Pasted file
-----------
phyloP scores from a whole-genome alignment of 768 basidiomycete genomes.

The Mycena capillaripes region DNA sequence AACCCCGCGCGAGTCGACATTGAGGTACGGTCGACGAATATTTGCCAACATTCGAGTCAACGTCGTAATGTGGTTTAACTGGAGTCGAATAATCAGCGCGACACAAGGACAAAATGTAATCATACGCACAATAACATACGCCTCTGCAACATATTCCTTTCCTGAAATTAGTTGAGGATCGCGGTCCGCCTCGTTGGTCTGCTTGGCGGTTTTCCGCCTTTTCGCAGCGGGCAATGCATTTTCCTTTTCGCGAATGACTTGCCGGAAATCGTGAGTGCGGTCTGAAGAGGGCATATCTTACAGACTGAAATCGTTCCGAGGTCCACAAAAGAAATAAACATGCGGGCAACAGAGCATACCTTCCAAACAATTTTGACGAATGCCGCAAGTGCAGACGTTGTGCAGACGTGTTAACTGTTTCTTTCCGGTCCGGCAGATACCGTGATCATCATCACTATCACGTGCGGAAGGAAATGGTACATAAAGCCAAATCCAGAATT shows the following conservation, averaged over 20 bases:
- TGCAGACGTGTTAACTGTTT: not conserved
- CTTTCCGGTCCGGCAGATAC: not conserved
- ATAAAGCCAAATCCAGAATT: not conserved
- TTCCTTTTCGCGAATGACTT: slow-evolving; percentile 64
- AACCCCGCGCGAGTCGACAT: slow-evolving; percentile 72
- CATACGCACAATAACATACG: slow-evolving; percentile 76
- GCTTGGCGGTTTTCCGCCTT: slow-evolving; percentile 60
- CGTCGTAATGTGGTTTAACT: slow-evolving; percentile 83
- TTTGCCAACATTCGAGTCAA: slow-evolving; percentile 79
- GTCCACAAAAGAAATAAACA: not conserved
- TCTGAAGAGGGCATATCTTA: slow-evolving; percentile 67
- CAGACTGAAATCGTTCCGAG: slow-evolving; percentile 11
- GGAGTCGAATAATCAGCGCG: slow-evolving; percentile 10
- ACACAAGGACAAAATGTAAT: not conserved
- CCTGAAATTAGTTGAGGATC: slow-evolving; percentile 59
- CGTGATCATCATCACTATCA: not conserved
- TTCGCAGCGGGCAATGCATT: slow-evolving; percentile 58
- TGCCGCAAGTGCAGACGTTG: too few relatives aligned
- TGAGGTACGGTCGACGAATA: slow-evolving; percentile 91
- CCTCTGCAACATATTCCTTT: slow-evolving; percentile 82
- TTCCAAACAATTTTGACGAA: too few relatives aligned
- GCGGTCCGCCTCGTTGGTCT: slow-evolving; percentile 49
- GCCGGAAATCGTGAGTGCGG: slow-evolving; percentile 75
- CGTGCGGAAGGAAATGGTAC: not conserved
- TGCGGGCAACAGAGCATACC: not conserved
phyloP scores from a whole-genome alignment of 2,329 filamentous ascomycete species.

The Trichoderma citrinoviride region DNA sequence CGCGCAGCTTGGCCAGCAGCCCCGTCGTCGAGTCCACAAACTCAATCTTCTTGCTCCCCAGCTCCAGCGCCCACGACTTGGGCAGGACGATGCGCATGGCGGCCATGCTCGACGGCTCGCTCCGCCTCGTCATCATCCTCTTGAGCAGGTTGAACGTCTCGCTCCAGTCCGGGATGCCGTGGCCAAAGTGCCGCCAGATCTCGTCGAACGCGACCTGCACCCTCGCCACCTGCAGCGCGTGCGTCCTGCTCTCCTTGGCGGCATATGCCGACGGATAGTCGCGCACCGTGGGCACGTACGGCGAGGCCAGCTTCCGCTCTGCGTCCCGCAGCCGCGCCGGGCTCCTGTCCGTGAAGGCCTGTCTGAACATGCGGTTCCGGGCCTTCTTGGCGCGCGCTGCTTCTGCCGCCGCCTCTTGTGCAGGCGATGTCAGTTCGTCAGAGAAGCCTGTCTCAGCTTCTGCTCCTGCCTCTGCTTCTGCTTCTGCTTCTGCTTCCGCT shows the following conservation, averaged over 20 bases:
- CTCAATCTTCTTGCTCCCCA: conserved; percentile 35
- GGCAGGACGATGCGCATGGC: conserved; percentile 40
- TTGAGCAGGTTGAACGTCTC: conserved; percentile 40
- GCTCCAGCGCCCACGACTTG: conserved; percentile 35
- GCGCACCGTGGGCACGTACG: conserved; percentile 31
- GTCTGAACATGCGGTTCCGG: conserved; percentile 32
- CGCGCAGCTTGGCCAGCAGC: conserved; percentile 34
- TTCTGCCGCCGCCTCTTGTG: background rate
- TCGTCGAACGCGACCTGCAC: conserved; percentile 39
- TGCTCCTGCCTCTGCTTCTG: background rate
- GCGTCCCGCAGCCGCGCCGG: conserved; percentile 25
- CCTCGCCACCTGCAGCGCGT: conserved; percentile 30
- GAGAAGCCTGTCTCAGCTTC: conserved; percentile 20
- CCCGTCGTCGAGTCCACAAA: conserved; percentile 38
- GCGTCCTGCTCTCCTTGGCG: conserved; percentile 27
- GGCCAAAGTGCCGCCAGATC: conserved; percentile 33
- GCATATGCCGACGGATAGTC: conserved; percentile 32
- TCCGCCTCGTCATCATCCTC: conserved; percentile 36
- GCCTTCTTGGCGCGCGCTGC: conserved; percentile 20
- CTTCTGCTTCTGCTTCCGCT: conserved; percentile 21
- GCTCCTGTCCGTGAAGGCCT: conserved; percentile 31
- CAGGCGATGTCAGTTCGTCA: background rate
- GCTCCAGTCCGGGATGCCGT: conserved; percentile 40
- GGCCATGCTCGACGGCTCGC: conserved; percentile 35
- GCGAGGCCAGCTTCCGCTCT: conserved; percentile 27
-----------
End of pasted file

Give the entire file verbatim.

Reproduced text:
phyloP scores from a whole-genome alignment of 768 basidiomycete genomes.

The Mycena capillaripes region DNA sequence AACCCCGCGCGAGTCGACATTGAGGTACGGTCGACGAATATTTGCCAACATTCGAGTCAACGTCGTAATGTGGTTTAACTGGAGTCGAATAATCAGCGCGACACAAGGACAAAATGTAATCATACGCACAATAACATACGCCTCTGCAACATATTCCTTTCCTGAAATTAGTTGAGGATCGCGGTCCGCCTCGTTGGTCTGCTTGGCGGTTTTCCGCCTTTTCGCAGCGGGCAATGCATTTTCCTTTTCGCGAATGACTTGCCGGAAATCGTGAGTGCGGTCTGAAGAGGGCATATCTTACAGACTGAAATCGTTCCGAGGTCCACAAAAGAAATAAACATGCGGGCAACAGAGCATACCTTCCAAACAATTTTGACGAATGCCGCAAGTGCAGACGTTGTGCAGACGTGTTAACTGTTTCTTTCCGGTCCGGCAGATACCGTGATCATCATCACTATCACGTGCGGAAGGAAATGGTACATAAAGCCAAATCCAGAATT shows the following conservation, averaged over 20 bases:
- TGCAGACGTGTTAACTGTTT: not conserved
- CTTTCCGGTCCGGCAGATAC: not conserved
- ATAAAGCCAAATCCAGAATT: not conserved
- TTCCTTTTCGCGAATGACTT: slow-evolving; percentile 64
- AACCCCGCGCGAGTCGACAT: slow-evolving; percentile 72
- CATACGCACAATAACATACG: slow-evolving; percentile 76
- GCTTGGCGGTTTTCCGCCTT: slow-evolving; percentile 60
- CGTCGTAATGTGGTTTAACT: slow-evolving; percentile 83
- TTTGCCAACATTCGAGTCAA: slow-evolving; percentile 79
- GTCCACAAAAGAAATAAACA: not conserved
- TCTGAAGAGGGCATATCTTA: slow-evolving; percentile 67
- CAGACTGAAATCGTTCCGAG: slow-evolving; percentile 11
- GGAGTCGAATAATCAGCGCG: slow-evolving; percentile 10
- ACACAAGGACAAAATGTAAT: not conserved
- CCTGAAATTAGTTGAGGATC: slow-evolving; percentile 59
- CGTGATCATCATCACTATCA: not conserved
- TTCGCAGCGGGCAATGCATT: slow-evolving; percentile 58
- TGCCGCAAGTGCAGACGTTG: too few relatives aligned
- TGAGGTACGGTCGACGAATA: slow-evolving; percentile 91
- CCTCTGCAACATATTCCTTT: slow-evolving; percentile 82
- TTCCAAACAATTTTGACGAA: too few relatives aligned
- GCGGTCCGCCTCGTTGGTCT: slow-evolving; percentile 49
- GCCGGAAATCGTGAGTGCGG: slow-evolving; percentile 75
- CGTGCGGAAGGAAATGGTAC: not conserved
- TGCGGGCAACAGAGCATACC: not conserved
phyloP scores from a whole-genome alignment of 2,329 filamentous ascomycete species.

The Trichoderma citrinoviride region DNA sequence CGCGCAGCTTGGCCAGCAGCCCCGTCGTCGAGTCCACAAACTCAATCTTCTTGCTCCCCAGCTCCAGCGCCCACGACTTGGGCAGGACGATGCGCATGGCGGCCATGCTCGACGGCTCGCTCCGCCTCGTCATCATCCTCTTGAGCAGGTTGAACGTCTCGCTCCAGTCCGGGATGCCGTGGCCAAAGTGCCGCCAGATCTCGTCGAACGCGACCTGCACCCTCGCCACCTGCAGCGCGTGCGTCCTGCTCTCCTTGGCGGCATATGCCGACGGATAGTCGCGCACCGTGGGCACGTACGGCGAGGCCAGCTTCCGCTCTGCGTCCCGCAGCCGCGCCGGGCTCCTGTCCGTGAAGGCCTGTCTGAACATGCGGTTCCGGGCCTTCTTGGCGCGCGCTGCTTCTGCCGCCGCCTCTTGTGCAGGCGATGTCAGTTCGTCAGAGAAGCCTGTCTCAGCTTCTGCTCCTGCCTCTGCTTCTGCTTCTGCTTCTGCTTCCGCT shows the following conservation, averaged over 20 bases:
- CTCAATCTTCTTGCTCCCCA: conserved; percentile 35
- GGCAGGACGATGCGCATGGC: conserved; percentile 40
- TTGAGCAGGTTGAACGTCTC: conserved; percentile 40
- GCTCCAGCGCCCACGACTTG: conserved; percentile 35
- GCGCACCGTGGGCACGTACG: conserved; percentile 31
- GTCTGAACATGCGGTTCCGG: conserved; percentile 32
- CGCGCAGCTTGGCCAGCAGC: conserved; percentile 34
- TTCTGCCGCCGCCTCTTGTG: background rate
- TCGTCGAACGCGACCTGCAC: conserved; percentile 39
- TGCTCCTGCCTCTGCTTCTG: background rate
- GCGTCCCGCAGCCGCGCCGG: conserved; percentile 25
- CCTCGCCACCTGCAGCGCGT: conserved; percentile 30
- GAGAAGCCTGTCTCAGCTTC: conserved; percentile 20
- CCCGTCGTCGAGTCCACAAA: conserved; percentile 38
- GCGTCCTGCTCTCCTTGGCG: conserved; percentile 27
- GGCCAAAGTGCCGCCAGATC: conserved; percentile 33
- GCATATGCCGACGGATAGTC: conserved; percentile 32
- TCCGCCTCGTCATCATCCTC: conserved; percentile 36
- GCCTTCTTGGCGCGCGCTGC: conserved; percentile 20
- CTTCTGCTTCTGCTTCCGCT: conserved; percentile 21
- GCTCCTGTCCGTGAAGGCCT: conserved; percentile 31
- CAGGCGATGTCAGTTCGTCA: background rate
- GCTCCAGTCCGGGATGCCGT: conserved; percentile 40
- GGCCATGCTCGACGGCTCGC: conserved; percentile 35
- GCGAGGCCAGCTTCCGCTCT: conserved; percentile 27